The Connors Brothers sardine cannery is the main buyer for weir sardines in your area. How does this relationship work and how has it changed over time? Do they pay a premium for weir-caught herring?
“Originally Connors was owned by Lewis and Patrick Connors of Black’s Harbour and then the MacLeans of Black’s Harbour. These people lived in the community and understood the industry. Blacks Harbour was a company town. With ownership moving away (which was probably a necessary thing due to capitalization), the local operators are under constant pressure to make a consistent, year-round profit. This has made them more dependent on the purse seine fleet and a more industrial model of fishing.
While Connors Bros. is now answerable to a large private investment company, we feel the local managers are very competent and are working with us to sustain this fishery for the benefit of all of us. We work together in a Traditional Fishermen’s Coalition and amongst other topics, we talk about ways to promote traditional fisheries (weirs, shut-off fishing, inshore lobster and scallop fishing).
The advantage of weir (or shut-off) caught fish is that they make a better quality product because they stay firmer in the can (because they don’t have feed in their stomachs). Fish caught in weirs and shut-offs do get a better price than purse-seine fish.”
How has the weir fishery changed over the last thirty years or so?
“The biggest change for us is in terms of the relative value of the various fisheries to our overall income. Thirty years ago the weir fishery was what kept families going. It was a boom and bust fishery but when it was booming there was a lot of money to be made in the weirs. Lobster and scallop fishing were small “bread and butter” fisheries back then – that is, they kept you going from one weir season to the next and there was always the hope that each weir season would be a “good one”. The whole economy in communities like Deer Island reflected the boom and bust nature of the weir fishery.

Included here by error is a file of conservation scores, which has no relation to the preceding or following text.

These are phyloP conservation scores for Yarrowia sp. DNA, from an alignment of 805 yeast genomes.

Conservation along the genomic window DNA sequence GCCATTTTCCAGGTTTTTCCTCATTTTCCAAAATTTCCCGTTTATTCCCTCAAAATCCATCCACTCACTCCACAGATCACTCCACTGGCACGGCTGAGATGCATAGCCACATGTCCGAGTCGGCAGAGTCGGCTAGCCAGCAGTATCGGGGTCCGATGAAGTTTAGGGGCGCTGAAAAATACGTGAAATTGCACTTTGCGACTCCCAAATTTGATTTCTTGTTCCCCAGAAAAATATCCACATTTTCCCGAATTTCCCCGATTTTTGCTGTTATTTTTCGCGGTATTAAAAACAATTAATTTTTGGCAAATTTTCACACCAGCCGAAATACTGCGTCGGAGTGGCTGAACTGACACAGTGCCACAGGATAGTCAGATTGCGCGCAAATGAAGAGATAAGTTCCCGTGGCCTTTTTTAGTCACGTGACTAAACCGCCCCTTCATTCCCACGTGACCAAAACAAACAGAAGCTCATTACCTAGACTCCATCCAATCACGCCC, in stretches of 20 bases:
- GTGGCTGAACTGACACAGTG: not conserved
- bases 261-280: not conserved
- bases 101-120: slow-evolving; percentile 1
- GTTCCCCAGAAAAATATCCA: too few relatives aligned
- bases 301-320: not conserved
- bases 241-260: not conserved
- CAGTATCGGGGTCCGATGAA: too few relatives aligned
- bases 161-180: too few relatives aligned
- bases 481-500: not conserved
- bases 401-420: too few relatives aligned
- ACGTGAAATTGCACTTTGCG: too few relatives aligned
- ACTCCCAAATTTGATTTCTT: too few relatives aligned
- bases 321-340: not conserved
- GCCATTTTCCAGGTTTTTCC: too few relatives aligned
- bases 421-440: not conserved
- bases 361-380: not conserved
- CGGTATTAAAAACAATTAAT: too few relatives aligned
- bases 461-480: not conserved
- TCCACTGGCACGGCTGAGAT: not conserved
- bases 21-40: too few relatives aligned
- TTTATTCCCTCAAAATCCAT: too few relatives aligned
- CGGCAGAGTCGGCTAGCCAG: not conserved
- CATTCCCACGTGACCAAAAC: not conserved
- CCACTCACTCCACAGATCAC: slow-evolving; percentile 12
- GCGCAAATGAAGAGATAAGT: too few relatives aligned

When the weirs were fishing everything thrived. Now, lobster fishing is the backbone of our community and quite a few people have gotten out of the weir fishery altogether. There are now 14 built weirs around Deer Island and only about half of them have been seined this year at all. That’s down from 69 in 1985 and 100 or more in the 40s and 50s. For the first time we’re really starting to wonder if the weir fishery will be able to survive.”
Why do you continue to fish using a weir?
“Fishing (for Dale and so many other traditional fishermen) is a way of life. That’s significant because in this day and age when people are so focused on getting a “job”, they have a whole different mindset. Pretty much everything Dale does stems from his commitment to a way of life and preserving that way of life in an economic and political environment that talks about sustainability but doesn’t really believe that it’s possible. And, from my perspective, it isn’t so long as we can’t let go of the growth models and assumptions of the last century or more.
At least until recently, fishermen realized that debt is a trap and potentially the undoing of the way of life they’ve inherited and want to pass on. For instance, a lobster fisherman who has a mortgage on his house, a boat payment, car payment and credit card debt simply cannot “make money” when the price of lobster falls below a certain amount (say $5/lb). A fisherman who has no debt, however, can weather price drops and other vagaries of nature, politics and economics.”
Lois and Dale Mitchell live in Deer Island, New Brunswick.